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Pensions for the Self Employed

By: Garry Crystal - Updated: 13 Oct 2012 | comments*Discuss
 
Pension Self Employed Personal

If you run any kind of a business it may be tempting to disregard a pension plan and look on your business as your pension. This is a risky way to view your retirement plans as businesses fail as well as succeed. You may fall ill and have to sell or close your business early or you may not be able to find a buyer for your business. If you do want to err on the side of caution with regards to your pension plans then there are some options open to the business owner.

Personal Pension Plans

Just like any other member of the public, a self employed person can open a personal pension plan. These are purchased from banks, insurance companies, some retailers, and investment companies; you can even go online and buy a personal pension plan. These plans are available to anyone under the age of 75 who is a UK resident.

The amount a self employed person pays into a personal pension plan is based on age and earnings. But remember, timing is very important for the self employed. It may be a while after your business year has finished before you can find out how much profit you have made which will govern how much you can pay in to the pension.

How Personal Pension Plans Work

With personal pension plans you contribute money to the plan, the money is then invested and your pension fund builds up. When you retire the money you receive will be dependant on the performance of the investments, how much money you have paid in and how long you have been paying in for. The fund will also be determined by annuity rates; this is the rate used to change the money into a pension. At present you can retire between the ages of 50 and 75 although this timescale is set to change in April 2010. When you retire it is possible to take a 25% lump sum from your pension fund.

Self Invested Personal Pension

Self invested personal pensions (SIPPS) are considered to be the most flexible pensions available and is another type of personal pension plan. With SIPPS you have the choice over your investments or you can have an advisor choose the investments for you. SIPPS give tax relief of 22% and if you are a higher investor you can receive an additional 18% tax relief. You can withdraw a lump sum when you reach the age of 50 and there are a variety of investment options including property.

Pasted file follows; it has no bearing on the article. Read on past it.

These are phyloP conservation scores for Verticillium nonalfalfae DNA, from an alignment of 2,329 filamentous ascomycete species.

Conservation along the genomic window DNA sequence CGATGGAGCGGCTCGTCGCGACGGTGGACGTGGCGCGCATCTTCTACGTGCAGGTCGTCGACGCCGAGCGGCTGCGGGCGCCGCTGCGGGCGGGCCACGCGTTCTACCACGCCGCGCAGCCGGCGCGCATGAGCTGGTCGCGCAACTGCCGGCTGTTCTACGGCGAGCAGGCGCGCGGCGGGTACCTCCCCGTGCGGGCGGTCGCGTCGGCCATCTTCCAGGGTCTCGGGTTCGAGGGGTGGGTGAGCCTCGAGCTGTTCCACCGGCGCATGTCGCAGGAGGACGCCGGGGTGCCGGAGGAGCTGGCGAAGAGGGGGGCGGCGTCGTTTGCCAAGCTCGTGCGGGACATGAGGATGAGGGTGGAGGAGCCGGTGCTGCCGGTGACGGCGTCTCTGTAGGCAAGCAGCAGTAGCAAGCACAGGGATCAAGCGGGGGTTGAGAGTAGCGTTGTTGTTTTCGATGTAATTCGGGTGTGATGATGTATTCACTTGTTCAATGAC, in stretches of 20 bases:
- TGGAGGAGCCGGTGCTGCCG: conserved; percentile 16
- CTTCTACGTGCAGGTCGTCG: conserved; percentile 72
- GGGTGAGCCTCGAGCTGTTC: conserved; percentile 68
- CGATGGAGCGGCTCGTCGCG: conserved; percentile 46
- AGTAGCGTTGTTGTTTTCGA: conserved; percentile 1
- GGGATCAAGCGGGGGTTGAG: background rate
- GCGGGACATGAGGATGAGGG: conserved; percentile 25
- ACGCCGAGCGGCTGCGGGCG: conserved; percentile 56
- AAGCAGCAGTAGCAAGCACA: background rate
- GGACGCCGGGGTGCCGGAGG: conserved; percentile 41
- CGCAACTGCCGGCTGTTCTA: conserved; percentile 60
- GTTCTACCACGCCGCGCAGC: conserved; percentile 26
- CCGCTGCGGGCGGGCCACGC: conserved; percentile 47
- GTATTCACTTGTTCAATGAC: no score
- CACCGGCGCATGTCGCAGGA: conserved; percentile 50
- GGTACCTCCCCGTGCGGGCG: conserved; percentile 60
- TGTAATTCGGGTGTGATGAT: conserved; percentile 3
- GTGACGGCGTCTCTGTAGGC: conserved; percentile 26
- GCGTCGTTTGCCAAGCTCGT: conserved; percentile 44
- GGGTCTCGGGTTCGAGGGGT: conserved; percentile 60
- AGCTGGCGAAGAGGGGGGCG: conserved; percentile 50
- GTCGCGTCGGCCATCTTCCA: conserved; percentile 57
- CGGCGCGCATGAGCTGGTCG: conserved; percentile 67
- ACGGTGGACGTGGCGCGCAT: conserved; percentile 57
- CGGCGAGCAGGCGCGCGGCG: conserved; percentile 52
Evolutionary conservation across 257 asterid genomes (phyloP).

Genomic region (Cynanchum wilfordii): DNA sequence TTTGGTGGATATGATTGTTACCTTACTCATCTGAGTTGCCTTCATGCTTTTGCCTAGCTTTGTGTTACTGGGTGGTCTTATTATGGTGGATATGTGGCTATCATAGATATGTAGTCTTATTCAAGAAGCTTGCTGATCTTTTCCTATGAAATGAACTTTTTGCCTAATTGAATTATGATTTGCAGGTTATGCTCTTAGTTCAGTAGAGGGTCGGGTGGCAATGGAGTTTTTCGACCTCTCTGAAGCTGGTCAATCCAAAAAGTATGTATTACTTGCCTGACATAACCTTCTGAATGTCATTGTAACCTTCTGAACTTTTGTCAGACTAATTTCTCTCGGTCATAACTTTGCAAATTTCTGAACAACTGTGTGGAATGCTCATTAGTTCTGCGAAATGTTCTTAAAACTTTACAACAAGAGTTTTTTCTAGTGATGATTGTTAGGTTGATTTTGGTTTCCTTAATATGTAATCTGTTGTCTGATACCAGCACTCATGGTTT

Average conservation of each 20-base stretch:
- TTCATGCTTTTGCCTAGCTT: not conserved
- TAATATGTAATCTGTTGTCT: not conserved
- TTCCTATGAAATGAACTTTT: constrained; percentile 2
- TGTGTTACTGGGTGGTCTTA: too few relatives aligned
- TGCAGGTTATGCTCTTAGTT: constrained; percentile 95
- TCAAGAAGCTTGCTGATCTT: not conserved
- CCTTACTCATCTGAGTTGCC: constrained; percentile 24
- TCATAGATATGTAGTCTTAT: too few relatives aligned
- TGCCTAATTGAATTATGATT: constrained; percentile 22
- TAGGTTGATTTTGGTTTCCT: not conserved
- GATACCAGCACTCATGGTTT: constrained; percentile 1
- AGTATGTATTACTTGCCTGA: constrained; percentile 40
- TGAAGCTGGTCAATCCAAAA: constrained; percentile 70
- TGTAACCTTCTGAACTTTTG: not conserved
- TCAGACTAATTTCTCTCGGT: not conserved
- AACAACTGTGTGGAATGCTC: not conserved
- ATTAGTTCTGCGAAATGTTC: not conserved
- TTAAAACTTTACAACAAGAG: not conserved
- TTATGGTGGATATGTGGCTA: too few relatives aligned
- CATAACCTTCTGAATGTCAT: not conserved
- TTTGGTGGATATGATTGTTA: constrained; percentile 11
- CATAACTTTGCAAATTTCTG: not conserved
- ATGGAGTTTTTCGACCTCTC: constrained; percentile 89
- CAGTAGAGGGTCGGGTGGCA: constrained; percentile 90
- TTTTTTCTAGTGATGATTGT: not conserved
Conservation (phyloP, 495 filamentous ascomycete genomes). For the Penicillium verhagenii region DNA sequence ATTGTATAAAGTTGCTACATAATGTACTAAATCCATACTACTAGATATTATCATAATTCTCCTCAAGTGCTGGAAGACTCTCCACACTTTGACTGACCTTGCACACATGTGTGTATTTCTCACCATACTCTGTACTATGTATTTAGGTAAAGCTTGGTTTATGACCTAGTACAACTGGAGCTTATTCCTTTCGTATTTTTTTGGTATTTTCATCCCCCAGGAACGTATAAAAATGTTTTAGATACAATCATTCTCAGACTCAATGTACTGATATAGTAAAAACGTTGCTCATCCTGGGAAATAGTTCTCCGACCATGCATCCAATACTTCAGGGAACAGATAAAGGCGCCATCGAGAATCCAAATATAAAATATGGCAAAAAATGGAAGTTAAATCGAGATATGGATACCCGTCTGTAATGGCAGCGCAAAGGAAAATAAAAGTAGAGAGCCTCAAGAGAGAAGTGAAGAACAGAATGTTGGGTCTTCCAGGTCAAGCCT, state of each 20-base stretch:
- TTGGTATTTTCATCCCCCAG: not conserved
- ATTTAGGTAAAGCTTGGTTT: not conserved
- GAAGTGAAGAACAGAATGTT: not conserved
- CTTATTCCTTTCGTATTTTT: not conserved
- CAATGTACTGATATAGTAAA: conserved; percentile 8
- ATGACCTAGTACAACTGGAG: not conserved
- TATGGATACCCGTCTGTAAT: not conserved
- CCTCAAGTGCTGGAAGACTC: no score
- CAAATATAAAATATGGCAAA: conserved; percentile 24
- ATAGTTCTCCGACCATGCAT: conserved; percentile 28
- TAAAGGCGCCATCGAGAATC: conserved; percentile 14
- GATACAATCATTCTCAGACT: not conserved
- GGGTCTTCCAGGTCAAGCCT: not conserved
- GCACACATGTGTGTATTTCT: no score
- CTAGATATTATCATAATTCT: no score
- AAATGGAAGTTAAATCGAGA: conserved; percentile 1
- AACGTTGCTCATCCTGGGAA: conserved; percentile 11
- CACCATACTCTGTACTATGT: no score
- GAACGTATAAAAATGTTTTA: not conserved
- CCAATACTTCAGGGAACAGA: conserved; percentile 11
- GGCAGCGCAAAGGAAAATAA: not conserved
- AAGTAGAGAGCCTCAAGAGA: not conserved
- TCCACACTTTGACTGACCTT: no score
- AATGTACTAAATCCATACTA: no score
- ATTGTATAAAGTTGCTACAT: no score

The downside of SIPPS is that there may be a sizeable chunk of your money going towards the set-up fee and annual fees. It is also a risk; investments can go down as well as up. If you simply want a basic pension plan that you can pay into and then forget about until retirement then a SIPP may not be right for you.

Stakeholder Pensions

Stakeholder pensions for the self employed are similar to personal pension plans in that you pay money into a fund that is designed to pay a lump sum and income during retirement. There are guidelines set out by the government and these include no penalties or charges if you wish to stop, restart, increase, or decrease contributions.

There is no penalty if you wish to transfer your stakeholder pension to another pension fund and the minimum contribution is only £20. The charging design of the stakeholder pension is capped at 1.5% for the first ten years and 1% for the remaining years.

State Pensions for the Self Employed

State pensions for the self employed are governed by national insurance contributions. The self employed must pay flat rate class 2 national insurance contributions for every week that they are self employed. At the moment these contributions are £2.20 per week. You may be exempt from these contributions if you are showing a low profit of less than £4635, this is known as a Small Earning Exemption. This exemption is not automatic and needs to be claimed from HM Revenue and Customs.

If your profits are over the standard low profit earnings then you will need to pay Class 4 national insurance contributions. At the moment the low standard is set at £5225 per year. Class 4 currently works out at 8% of your profits between the lower limit and an upper profit limit. Anything over the upper profit limit will pay an extra 1%. These contributions will earn you the same basic state benefits as employed people.

Pensions for the self employed are similar to pensions for people who work for an employer. However, you should always consult your accountant or tax advisor on your yearly profits before deciding to proceed with any type of pension plan. There are many areas in which a good accountant can make the most of your tax contributions and tax relief benefits.

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